Need to overhaul the farm finance regime – Journal
In Pakistan, 90 to 94 percent of agricultural loans are offered for production and only 6 to 10 percent for agricultural development.
According to the State Bank of Pakistan (SBP), the share of development loans in total agricultural finance stood at 6% in 2018-19. This percentage rose to 6.7% in 2019-2020 and to 10% in the first seven months of this fiscal year.
Among other things, this factor is also responsible for keeping our agriculture where it is today: underexploited, low in productivity, high in waste, slowly growing and the least prepared for future challenges.
“The development and commercialization of agriculture requires financial services that can support: greater agricultural investments and agriculture-related infrastructure that requires long-term financing, greater inclusion of young people and women in the agriculture and technological progress. This World Bank statement in October 2020 largely sums up how agricultural finance needs to be overhauled in most developing countries.
Pakistan is no exception. For its part, the country has long made efforts to restructure its agricultural financing regime. And, some examples of these ongoing efforts can be found in the introduction of measures such as warehouse receipt financing and greater involvement of microfinance institutions in agricultural credit.
SBP should consider assigning sub-targets for agricultural development loans to banks
Last year, the SBP presented a detailed report on agricultural finance. In this report, he defined development agri-finance as medium and long-term loans that banks offer in all agricultural sub-sectors, namely staple and secondary crops, livestock, dairy products. , poultry, fishing and forestry. Short-term loans of six months to one year are offered to the entire agricultural sector mainly to meet their working capital needs. But medium and long-term loans with a maturity of three to five years are advanced to enable farmers to undertake projects that can help improve productivity and reduce losses.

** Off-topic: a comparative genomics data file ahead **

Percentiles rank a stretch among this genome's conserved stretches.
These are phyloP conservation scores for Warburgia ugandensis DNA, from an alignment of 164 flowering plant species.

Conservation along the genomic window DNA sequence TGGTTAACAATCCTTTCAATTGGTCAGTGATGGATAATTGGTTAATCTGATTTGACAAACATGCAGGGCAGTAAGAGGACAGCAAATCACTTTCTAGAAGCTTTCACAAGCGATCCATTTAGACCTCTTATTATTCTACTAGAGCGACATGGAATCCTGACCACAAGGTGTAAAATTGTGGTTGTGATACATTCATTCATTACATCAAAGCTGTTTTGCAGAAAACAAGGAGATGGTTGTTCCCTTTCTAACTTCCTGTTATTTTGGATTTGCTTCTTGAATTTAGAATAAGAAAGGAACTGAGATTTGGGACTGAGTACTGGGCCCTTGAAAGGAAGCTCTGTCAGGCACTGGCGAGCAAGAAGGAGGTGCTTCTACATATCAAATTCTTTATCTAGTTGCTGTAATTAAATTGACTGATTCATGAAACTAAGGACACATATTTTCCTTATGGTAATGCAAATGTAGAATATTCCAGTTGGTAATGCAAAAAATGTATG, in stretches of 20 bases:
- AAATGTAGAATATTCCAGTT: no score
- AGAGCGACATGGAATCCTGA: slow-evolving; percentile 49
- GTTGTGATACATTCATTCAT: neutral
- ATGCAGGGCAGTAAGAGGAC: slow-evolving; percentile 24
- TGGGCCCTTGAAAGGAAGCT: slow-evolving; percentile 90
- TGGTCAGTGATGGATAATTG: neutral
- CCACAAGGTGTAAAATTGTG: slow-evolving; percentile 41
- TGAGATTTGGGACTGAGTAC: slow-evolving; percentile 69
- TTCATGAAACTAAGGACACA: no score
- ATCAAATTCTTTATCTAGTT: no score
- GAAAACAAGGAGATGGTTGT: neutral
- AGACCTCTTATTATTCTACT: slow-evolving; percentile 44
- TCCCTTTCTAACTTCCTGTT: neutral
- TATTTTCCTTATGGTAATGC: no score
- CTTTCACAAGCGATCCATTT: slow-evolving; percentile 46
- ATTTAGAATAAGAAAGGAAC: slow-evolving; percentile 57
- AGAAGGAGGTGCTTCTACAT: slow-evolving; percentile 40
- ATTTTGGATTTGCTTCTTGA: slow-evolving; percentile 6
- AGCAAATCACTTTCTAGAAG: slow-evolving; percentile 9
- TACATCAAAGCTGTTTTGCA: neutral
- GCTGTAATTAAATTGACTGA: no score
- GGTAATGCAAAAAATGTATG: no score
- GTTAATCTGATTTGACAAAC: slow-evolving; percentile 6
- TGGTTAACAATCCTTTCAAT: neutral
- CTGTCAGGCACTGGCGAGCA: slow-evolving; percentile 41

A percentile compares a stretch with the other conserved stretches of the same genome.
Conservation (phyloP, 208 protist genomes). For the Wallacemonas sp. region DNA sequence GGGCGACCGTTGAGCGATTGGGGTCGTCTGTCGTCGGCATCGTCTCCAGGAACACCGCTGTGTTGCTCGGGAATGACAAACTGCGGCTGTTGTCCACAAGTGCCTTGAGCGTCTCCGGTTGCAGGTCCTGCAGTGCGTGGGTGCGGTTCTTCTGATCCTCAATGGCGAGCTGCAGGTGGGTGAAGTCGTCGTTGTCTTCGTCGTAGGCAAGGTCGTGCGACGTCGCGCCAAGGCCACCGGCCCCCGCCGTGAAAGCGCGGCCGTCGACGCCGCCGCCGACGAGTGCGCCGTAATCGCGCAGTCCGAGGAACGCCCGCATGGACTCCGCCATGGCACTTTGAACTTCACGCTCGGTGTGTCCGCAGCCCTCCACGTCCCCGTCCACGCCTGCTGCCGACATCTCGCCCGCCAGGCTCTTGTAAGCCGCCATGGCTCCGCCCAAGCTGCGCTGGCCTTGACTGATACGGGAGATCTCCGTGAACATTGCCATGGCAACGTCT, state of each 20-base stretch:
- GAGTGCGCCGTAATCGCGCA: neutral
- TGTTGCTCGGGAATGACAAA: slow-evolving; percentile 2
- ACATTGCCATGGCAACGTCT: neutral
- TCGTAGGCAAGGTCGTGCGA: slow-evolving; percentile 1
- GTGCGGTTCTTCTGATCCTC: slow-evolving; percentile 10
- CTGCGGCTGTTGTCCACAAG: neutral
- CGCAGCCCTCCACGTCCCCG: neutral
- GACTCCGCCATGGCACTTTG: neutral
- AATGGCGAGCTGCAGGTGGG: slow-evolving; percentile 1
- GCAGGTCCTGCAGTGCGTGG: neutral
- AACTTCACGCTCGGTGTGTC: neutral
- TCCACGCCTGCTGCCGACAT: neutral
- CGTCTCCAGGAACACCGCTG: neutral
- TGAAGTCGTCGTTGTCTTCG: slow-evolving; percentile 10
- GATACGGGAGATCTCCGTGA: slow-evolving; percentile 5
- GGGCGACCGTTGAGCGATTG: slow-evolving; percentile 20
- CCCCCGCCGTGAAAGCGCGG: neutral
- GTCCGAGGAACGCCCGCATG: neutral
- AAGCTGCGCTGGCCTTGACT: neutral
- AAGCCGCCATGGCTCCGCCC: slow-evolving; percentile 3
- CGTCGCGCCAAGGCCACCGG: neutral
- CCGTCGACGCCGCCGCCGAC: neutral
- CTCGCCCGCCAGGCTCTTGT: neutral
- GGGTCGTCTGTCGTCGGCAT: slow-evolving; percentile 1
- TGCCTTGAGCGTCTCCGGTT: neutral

This is why it is important to examine the volumes of agricultural development loans to understand how prepared Pakistani agriculture is to meet future challenges such as national food security and environmental protection.
As part of agricultural development finance, agricultural sector development loans are mainly offered for the improvement of agricultural land and orchards, construction of tunnel farms, storage sites and warehouses, installation of systems irrigation systems and the purchase of agricultural machinery. But no studies have been conducted by provinces to determine how development finance available to crop producers in each province has resulted in higher yields and lower losses.
After all, agriculture is a provincial subject and in the absence of such studies, one cannot expect banks or the central bank to overhaul the financing of agricultural development with a view to increasing crop yields. and reduce pre- and post-harvest losses. Banks only provide agricultural development finance as part of overall agricultural finance, and their lending remains demand-driven. It is up to producers to see the benefits of development finance and to seek it from banks if they meet the eligibility criteria. For those who work in corporate agriculture, this makes sense. But leaving such crucial decision-making to small individual producers seems unwise.